After a murder of a Sacramento female by parolee who had been released without bail, it prompted Democratic Senator Bob Hertzberg to pull SB 262 from consideration this year. The bill will be taken up next legislative session.
According to the bill, it would have required the state courts to take into account a defendants ability to pay when setting a bail.
This bill would instead require the Judicial Council to, starting January 1, 2023, prepare, adopt, and annually revise a statewide bail schedule. The bill would require the Judicial Council, when adopting that schedule, to consider the seriousness of the offense charged and input from stakeholders, experts, and other interested parties. The bill would require the court, prior to setting bail, to consider whether nonfinancial conditions will reasonably protect the public and the victim and reasonably assure the arrestee’s presence at trial. The bill would, if the court concludes that money bail is necessary, require the court to conduct an inquiry into the arrestee’s ability to pay, as specified. The bill would prohibit costs relating to conditions of release on bail from being imposed on persons released on bail or on their own recognizance.
Although the bill passed the State Senate in May with a 30-9 vote, it was having trouble in the State Assembly according to Hertzberg. The bill will return in 2022.
According to Sacramento Police:
UPDATE: Thanks to excellent work from detectives, officers, arson investigators, and the community, 51-year-old Troy Davis was identified as a person of interest related to this incident. On September 4, diligent patrol officers located Davis who was arrested for a parole violation and felony warrants unrelated to this investigation.
Today, detectives have additionally booked Davis for murder, arson, burglary, and sex assault charges against the 61-year-old victim. At this time, detectives believe that the victim and suspect were not known to each other.
This investigation remains active and we continue to urge anyone who may have any information regarding this incident to contact the police department.
Troy Davis, 51, was released without bail on suspicion of auto theft in June and did not appear for his arraignment.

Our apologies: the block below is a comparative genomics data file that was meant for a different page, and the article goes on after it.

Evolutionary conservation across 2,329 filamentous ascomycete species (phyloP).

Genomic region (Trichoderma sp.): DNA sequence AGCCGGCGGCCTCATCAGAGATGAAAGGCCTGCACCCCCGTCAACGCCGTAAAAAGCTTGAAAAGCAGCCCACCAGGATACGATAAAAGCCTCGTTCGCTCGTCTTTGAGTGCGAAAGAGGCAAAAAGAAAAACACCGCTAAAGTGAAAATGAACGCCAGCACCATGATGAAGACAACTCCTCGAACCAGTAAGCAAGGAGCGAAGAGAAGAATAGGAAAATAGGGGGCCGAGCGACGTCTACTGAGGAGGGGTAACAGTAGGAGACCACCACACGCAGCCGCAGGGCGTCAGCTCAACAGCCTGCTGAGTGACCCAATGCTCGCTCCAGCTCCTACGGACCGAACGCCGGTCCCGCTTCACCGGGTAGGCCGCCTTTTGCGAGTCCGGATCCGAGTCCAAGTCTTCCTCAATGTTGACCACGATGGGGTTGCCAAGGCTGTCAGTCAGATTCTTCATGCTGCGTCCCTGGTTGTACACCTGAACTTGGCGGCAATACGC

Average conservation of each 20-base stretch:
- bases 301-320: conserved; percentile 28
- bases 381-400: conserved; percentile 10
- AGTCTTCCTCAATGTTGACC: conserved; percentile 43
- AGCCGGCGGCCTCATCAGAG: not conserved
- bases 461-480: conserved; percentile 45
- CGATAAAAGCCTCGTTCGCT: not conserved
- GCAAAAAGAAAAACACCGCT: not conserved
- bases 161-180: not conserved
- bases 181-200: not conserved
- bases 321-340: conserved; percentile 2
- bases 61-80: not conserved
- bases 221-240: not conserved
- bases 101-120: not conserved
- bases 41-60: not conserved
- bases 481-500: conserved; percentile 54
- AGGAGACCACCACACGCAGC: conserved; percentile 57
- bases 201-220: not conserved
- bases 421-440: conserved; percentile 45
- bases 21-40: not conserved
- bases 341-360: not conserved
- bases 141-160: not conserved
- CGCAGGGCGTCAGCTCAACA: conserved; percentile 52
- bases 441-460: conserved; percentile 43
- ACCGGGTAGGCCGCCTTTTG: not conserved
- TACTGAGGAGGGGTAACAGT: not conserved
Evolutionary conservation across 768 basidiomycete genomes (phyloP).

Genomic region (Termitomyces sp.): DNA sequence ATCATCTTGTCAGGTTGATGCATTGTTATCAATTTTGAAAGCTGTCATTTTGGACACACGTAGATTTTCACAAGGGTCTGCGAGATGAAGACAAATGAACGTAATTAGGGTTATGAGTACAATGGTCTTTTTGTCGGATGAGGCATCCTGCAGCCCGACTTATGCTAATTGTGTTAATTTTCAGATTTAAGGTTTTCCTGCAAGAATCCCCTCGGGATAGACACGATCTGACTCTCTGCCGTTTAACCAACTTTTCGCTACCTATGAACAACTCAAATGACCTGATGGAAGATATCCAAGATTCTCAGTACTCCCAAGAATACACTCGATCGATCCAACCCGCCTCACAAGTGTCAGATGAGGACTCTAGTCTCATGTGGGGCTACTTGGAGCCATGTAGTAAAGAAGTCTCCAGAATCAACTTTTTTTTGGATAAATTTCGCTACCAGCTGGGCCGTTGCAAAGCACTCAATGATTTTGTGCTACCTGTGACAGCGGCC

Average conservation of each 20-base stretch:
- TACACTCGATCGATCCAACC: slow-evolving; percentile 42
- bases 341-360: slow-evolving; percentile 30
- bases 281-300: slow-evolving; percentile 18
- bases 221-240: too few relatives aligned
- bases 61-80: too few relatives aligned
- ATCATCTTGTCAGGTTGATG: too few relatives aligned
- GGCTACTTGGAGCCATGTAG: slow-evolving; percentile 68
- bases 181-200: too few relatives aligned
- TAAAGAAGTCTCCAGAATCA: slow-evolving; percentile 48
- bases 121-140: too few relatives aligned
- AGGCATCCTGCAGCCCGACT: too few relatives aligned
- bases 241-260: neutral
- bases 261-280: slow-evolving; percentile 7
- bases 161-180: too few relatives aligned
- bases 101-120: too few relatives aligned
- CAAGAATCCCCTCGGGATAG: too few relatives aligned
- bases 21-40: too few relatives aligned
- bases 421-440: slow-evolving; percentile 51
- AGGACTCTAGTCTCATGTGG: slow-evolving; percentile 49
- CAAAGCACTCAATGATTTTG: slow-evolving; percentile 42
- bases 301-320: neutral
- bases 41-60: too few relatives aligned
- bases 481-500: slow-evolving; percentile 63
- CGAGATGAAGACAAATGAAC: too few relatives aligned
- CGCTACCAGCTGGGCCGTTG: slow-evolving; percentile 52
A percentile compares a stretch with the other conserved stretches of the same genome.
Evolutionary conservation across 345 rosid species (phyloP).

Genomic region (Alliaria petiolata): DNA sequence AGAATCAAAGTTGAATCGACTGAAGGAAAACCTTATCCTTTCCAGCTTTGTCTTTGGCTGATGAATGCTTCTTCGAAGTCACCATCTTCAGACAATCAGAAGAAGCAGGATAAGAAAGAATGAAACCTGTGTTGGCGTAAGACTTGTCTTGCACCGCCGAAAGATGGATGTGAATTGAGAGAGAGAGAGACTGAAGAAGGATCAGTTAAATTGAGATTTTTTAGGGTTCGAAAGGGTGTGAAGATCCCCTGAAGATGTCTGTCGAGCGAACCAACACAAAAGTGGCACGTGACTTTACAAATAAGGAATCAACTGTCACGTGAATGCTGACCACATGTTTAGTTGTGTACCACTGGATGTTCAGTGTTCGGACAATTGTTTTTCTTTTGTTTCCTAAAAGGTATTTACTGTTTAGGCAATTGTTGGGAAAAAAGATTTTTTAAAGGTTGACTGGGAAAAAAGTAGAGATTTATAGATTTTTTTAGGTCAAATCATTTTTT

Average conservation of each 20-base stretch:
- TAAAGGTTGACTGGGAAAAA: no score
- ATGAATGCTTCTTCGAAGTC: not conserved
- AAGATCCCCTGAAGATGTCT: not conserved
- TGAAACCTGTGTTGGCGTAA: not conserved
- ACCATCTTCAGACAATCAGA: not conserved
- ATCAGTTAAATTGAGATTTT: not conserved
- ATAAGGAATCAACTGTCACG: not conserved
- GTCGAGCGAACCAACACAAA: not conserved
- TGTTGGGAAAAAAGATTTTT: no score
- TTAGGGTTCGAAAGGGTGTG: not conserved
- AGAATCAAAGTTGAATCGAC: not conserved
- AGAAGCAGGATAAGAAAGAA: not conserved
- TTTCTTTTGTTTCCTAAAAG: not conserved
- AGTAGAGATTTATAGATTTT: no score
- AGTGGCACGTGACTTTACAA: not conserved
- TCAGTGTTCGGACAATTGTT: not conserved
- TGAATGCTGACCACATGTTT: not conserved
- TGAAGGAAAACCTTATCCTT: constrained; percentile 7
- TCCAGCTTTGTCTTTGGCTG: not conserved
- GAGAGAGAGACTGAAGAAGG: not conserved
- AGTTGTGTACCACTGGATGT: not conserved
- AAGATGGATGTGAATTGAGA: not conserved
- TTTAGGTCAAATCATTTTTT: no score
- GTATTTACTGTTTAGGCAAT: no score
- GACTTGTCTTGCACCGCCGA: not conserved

Hertzberg issued a statement in response to the Sacramento killing by defending his bill saying it could have prevented the crime from occurring:
I’m heartbroken and angered by the heinous murder of a Sacramento woman this past weekend. The parolee who did this should have never been released back to the community. The Safe and Resilient Communities Act could have prevented this crime from happening in the first place. #SB262 requires the Judicial Council to establish statewide standards for bail amounts, meaning Counties will no longer be able to operate zero bail policies. The fact is our communities will be made safer under SB 262 while also building critically needed equity into our state’s failed bail system. This is about preventing non-violent Californians from being kept behind bars simply because of their inability to pay. California can and must do better — to enhance our safety and protect our liberties. We won’t back down because we know Californians deserve a bail system that reflects our values of fairness and equity.
SACRAMENTO – Senate Majority Leader Bob Hertzberg (D-Van Nuys) issued the following statement on the Safe and Resilient Communities Act (SB 262) becoming a two-year bill:
“The road to equal justice for all is long but we’re committed to taking the road that results in what all Californians deserve: a fair, safe and equitable bail system, free of industry greed.
“We will prevail because the presumption of innocence – the bedrock of our system of justice – remains fundamentally incompatible with a bail system that keeps Californians locked up who pose no threat to the public and who have been convicted of no crime, simply because they cannot pay what the bail industry demands.
“The State Supreme Court agrees with this and earlier this year, ruled that California’s cash bail system is unconstitutional. SB 262 simply provides a framework for the state to implement this ruling.
“We made real progress this year, thanks to Senator Nancy Skinner, our coauthors, Senators Steven Bradford and Scott Wiener, and our outstanding coalition partners – Californians for Safety and Justice, Western Center on Law and Poverty and the Anti-Recidivism Coalition.
“We’re not done yet with bail – not even close.”
Majority Leader Bob Hertzberg represents nearly one million San Fernando Valley residents of Senate District 18, which includes part of Burbank and the following communities in Los Angeles: Arleta, Granada Hills, Hansen Dam, Lake View Terrace, Mission Hills, North Hills, North Hollywood, part of Northridge, Pacoima, Panorama City, Sherman Oaks, Studio City, part of Sun Valley, Sylmar, Toluca Lake, Valley Glen, Valley Village, Van Nuys, the City of San Fernando and Universal City. Learn more at senate.ca.gov/hertzberg.